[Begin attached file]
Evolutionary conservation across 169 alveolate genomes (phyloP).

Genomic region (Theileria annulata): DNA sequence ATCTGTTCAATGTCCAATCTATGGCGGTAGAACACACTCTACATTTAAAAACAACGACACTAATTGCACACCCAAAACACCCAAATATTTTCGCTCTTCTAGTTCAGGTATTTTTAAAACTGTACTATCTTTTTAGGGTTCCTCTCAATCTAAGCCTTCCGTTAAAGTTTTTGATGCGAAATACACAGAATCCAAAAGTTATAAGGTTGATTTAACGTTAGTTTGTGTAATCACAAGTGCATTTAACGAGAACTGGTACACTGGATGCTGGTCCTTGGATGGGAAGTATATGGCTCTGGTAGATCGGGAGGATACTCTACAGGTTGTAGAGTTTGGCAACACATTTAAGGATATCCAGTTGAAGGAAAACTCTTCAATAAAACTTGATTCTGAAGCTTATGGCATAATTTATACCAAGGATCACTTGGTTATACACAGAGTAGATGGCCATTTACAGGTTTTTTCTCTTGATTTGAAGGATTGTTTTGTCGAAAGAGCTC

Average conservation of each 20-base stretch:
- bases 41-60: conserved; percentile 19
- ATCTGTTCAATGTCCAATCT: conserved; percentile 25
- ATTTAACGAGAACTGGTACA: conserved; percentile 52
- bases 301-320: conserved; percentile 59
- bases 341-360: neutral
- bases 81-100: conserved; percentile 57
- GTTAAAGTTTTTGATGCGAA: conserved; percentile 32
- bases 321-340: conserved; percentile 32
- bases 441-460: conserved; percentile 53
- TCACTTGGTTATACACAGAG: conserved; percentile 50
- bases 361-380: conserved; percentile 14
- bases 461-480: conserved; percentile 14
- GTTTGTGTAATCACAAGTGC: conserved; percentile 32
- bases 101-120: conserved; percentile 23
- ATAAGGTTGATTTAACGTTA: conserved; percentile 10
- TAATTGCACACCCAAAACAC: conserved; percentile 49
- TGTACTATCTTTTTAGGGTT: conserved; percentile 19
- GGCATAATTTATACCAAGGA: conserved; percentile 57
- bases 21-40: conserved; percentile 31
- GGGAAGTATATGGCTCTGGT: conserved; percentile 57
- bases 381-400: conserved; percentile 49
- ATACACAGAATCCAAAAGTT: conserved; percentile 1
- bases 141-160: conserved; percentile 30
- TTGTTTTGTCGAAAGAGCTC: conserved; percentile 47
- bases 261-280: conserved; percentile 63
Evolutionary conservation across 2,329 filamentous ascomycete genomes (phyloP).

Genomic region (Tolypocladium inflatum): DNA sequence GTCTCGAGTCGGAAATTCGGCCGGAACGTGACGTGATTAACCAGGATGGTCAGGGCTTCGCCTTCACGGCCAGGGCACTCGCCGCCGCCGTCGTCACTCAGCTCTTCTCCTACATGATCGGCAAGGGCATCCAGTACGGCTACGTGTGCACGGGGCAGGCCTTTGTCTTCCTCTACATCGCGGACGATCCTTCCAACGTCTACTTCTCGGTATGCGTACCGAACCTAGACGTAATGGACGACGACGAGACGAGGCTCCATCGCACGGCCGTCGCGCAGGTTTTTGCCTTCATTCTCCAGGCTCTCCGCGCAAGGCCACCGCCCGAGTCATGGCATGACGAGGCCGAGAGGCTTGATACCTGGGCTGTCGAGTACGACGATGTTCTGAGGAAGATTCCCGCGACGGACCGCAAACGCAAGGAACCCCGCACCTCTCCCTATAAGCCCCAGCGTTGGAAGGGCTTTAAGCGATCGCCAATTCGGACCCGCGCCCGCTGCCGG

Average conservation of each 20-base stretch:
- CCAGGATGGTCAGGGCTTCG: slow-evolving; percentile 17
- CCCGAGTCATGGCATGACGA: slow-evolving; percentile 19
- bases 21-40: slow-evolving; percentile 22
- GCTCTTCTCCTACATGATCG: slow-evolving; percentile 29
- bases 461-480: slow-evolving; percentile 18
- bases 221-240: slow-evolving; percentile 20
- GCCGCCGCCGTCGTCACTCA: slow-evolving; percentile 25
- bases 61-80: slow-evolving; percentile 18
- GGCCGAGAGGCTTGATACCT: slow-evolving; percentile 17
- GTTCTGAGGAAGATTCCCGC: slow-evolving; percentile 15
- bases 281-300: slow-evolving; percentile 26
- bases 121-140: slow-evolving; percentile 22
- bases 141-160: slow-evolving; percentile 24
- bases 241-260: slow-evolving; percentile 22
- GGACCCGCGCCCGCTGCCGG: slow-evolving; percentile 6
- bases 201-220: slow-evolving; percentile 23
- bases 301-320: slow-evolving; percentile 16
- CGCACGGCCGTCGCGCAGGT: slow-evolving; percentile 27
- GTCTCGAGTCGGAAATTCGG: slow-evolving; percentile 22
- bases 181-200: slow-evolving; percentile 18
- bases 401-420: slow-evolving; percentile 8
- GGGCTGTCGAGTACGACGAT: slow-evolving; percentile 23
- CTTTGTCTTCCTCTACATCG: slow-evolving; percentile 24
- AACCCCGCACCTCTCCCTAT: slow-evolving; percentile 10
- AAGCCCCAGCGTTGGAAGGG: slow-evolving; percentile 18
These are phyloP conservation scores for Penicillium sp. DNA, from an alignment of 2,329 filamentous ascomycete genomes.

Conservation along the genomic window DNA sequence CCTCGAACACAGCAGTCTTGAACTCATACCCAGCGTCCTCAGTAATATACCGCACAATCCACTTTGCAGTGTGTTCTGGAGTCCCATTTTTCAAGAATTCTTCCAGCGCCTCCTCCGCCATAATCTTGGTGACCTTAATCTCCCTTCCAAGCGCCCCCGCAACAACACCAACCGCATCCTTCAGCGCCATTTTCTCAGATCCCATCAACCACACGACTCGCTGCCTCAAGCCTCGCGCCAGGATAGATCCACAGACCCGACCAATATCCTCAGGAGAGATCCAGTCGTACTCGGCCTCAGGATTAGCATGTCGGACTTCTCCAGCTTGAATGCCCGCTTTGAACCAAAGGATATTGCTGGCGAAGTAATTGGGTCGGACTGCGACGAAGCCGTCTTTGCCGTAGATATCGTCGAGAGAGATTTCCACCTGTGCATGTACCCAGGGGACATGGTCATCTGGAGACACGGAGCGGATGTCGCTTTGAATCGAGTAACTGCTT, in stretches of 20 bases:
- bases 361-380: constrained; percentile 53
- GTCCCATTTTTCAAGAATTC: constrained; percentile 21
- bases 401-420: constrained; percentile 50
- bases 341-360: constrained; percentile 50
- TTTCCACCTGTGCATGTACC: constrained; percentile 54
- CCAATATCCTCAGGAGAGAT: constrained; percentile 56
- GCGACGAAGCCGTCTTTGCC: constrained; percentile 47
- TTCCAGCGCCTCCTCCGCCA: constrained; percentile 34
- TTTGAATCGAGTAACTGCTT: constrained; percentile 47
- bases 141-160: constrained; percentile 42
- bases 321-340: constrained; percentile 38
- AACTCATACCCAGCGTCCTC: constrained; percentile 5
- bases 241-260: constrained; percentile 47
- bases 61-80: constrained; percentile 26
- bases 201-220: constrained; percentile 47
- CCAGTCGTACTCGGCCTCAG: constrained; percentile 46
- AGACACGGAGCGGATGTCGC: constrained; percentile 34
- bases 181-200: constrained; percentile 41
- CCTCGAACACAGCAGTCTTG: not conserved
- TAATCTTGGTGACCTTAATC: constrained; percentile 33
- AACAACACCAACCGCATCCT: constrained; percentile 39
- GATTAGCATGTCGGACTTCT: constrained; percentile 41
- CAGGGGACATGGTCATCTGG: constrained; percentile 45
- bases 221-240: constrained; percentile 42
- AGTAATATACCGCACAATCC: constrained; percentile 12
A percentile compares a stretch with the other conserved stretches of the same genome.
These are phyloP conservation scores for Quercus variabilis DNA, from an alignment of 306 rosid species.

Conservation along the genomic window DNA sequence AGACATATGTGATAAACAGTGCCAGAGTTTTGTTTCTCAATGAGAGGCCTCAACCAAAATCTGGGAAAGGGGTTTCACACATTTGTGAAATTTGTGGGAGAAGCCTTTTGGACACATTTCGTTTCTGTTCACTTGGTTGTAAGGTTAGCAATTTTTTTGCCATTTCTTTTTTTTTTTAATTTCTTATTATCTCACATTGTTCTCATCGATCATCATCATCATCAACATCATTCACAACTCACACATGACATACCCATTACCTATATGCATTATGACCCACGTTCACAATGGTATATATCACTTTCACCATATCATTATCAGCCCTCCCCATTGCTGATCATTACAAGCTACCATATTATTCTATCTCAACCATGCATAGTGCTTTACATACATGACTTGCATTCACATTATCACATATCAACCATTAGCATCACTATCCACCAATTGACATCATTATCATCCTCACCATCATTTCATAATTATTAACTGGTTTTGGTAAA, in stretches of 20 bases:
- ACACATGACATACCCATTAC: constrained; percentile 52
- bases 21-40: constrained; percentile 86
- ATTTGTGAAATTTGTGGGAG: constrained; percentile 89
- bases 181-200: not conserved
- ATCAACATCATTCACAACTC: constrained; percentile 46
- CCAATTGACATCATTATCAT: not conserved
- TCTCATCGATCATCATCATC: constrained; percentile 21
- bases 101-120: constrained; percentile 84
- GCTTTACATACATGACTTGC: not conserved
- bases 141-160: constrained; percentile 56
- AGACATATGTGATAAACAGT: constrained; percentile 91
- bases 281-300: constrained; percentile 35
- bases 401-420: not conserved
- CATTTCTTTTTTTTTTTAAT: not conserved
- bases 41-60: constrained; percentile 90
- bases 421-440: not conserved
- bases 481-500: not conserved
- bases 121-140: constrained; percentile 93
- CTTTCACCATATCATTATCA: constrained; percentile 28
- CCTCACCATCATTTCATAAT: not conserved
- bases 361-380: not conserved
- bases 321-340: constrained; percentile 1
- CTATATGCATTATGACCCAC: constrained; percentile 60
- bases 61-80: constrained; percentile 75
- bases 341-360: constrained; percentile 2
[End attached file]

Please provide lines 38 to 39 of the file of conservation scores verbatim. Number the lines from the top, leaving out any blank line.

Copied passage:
- GCCGCCGCCGTCGTCACTCA: slow-evolving; percentile 25
- bases 61-80: slow-evolving; percentile 18